James Franco as Blaine Rawlings
Martin Henderson as Reed Cassidy
Jean Reno as Captain Thenault
Jennifer Decker as Lucienne
Philip Winchester as William Jensen
Abdul Salis as Eugene Skinner
Tyler Labine as Briggs Lowry
David Ellison as Eddie Beagle
Augustin Legrand as L.T. Giroux
Keith McErlean as Vernon Toddman
Lex Shrapnel as Grant
Michael Jibson as Lyle Porter
Gunnar Winbergh as The Black Falcon
Ian Rose as Wolfert
Daniel Rigby as Ives
Kyle Hensher-Smith as Jacques
Directed by Tony Bill
“Flyboys” is a majestic tribute to the Hollywood war films of yesteryear without the baggage that comes along with recent Hollywood movies. If nothing else, it’s worth the price of admission for the amazing aerial dogfights alone.
In 1917, France was trying to fight off the invading German air invason, and a group of brave young Americans came to France to learn how to fly and help defend the country. They were named the Lafayette Escadrille, and Blaine Rawlings (James Franco), hotshot rancher from Texas, learned a lot about life, honor and bravery by fighting with the Escadrille.
It’s been a long time since there’s been a really good war drama, one that really made you feel like you were there in the moment. In that sense, “Flyboys,” the latest from mega-producer Dean Devlin (“Independence Day”), takes its blueprint from classic Hollywood war films, but uses enough modern computer and digital technology to make sure it doesn’t feel dated. It takes place during the often ignored WWI era before America entered the war, as hundreds of American volunteers went to France to become fighter pilots, many of them having never flown, let alone seen a plane.
The story is seen though the eyes of rebellious Texan rancher Blaine Rawlings, who goes to France to prevent being arrested after his latest drunken brawl, while at the same time, others from different walks of life are going to France for their own reasons. Many of them might seem like typical war movie stereotypes, but they’re all based on real members of the Lafayette Escadrille or an amalgam of two or more of the brave pilots. Once they arrive in France, they’re trained to fly the latest airplanes while being razzed by the veteran pilots who have been fighting in the air for months. The toughest of them is the squad’s brooding ace, Reed Cassidy (Martin Henderson), who has more kills than the other pilots combined, but who has also lost most of his friends to the war.
Despite his warnings, the young guns have no idea what’s in store for them until their first air encounter with the far more experienced Germans, as the focus shifts to the serious nature of their mission, which they learn quickly when a young pilot is mowed down on the ground by a German flying a daunting black plane. These stunning air battles, equal in excitement and effects work to anything in Devlin’s previous movies, make you feel as if you’re in the thick of the action with amazing aerial maneuvers and realistic firefights that raise the adrenaline every time the pilots hit the runway.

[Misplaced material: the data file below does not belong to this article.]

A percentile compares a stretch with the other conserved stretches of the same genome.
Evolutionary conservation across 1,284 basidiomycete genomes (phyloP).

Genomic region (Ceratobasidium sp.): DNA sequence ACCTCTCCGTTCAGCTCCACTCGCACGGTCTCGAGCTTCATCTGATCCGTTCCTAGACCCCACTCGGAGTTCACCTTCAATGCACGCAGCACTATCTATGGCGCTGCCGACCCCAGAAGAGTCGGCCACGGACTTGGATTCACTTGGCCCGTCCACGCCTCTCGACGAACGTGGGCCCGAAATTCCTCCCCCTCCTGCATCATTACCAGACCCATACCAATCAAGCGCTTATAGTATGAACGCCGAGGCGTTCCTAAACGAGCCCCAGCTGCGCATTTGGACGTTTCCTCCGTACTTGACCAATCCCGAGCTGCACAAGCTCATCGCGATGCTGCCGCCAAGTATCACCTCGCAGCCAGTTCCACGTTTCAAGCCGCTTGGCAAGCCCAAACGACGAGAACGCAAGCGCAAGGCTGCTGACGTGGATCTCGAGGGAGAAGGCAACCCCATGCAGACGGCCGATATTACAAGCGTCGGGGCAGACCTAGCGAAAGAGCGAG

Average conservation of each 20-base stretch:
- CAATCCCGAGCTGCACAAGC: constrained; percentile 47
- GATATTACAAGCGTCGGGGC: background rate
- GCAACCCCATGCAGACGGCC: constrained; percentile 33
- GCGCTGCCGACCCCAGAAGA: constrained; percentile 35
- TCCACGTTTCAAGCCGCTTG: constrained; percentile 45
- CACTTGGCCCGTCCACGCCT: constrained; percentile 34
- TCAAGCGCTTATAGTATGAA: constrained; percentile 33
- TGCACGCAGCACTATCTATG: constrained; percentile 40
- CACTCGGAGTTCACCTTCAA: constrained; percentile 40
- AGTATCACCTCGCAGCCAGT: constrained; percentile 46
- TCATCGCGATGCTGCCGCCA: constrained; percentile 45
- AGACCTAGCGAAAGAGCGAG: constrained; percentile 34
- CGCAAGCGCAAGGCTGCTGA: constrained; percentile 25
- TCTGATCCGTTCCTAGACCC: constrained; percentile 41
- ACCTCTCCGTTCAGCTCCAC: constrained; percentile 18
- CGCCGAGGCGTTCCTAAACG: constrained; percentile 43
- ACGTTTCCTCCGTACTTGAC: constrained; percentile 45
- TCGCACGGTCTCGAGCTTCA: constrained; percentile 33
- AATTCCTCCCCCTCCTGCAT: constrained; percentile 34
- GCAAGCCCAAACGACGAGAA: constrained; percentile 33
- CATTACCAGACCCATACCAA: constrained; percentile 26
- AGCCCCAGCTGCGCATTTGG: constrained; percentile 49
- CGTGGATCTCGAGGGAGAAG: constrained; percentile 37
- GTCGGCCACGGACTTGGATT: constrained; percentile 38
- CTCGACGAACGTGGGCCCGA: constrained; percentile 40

In between the air battles, Rawlings has an awkward relationship with a local French girl named Lucienne, made more difficult by the language barrier and her reticence to date pilots due to their short lifespans. It’s the type of wartime romance that brings a familiarity to “Flyboys” like something from a classic Hollywood war drama, but it also makes the drama of war seem more real when Rawlings leaves his squad to rescue Lucienne. You have to give credit to director Tony Bill for making these emotional and dramatic moments as riveting as the action scenes.
The movie is far from perfect though, the biggest complaint being that the movie is way too long and spends too much time trying to create story arcs for every single minor character, none of whom are nearly as interesting as Rawlings or Cassidy. Some of these conflicts are a bit obvious like the one between the squad’s only black pilot Skinner and the spoiled rich New Yorker whose family still has black servants. This situation is resolved pretty much as you might expect, but the film never gets too mired in this exposition before they’re all back in the air on the squad’s next mission and the amazing dogfights begin anew.
James Franco has made quite a career for himself with his sullen James Dean impression, but for once, it actually works, because he plays down Blaine’s cockiness to make him more likable than previous roles. Likewise, Martin Henderson does a good job brooding and making his character seem three-dimensional, and it would have been nice to have more scenes between their characters rather than spending so much time focusing on the other characters.
Jennifer Decker is a joy as Franco’s love interest, making the romance scenes enjoyable, even if they’re culled directly from a Screenwriting 101 handbook. Abdul Sallis and Tyler Labine also give strong performances compared to Jean Reno, who plays the role of the squad’s captain straight and stiff, and David Ellison, an actual trained acrobatic pilot, whose acting isn’t nearly as impressive at making his character Eddie Beagle very believable.
Ultimately, there aren’t many happy endings when it comes to war, and “Flyboys” avoids the formulaic nature of most Hollywood war movies by never sugarcoating things even when resolving its more predictable subplots.
The Bottom Line:
Anyone who loves old war movies, particularly those involving air battles, will be amazed by the craft that went into making this WWI epic, not only the amazing aerial dogfights, but also the quality storytelling. Though it’s a bit long by 15 to 20 minutes with too many separate story arcs, the tale of the Lafayette Escadrille and their wartime exploits is a riveting story that’s given a worthy treatment.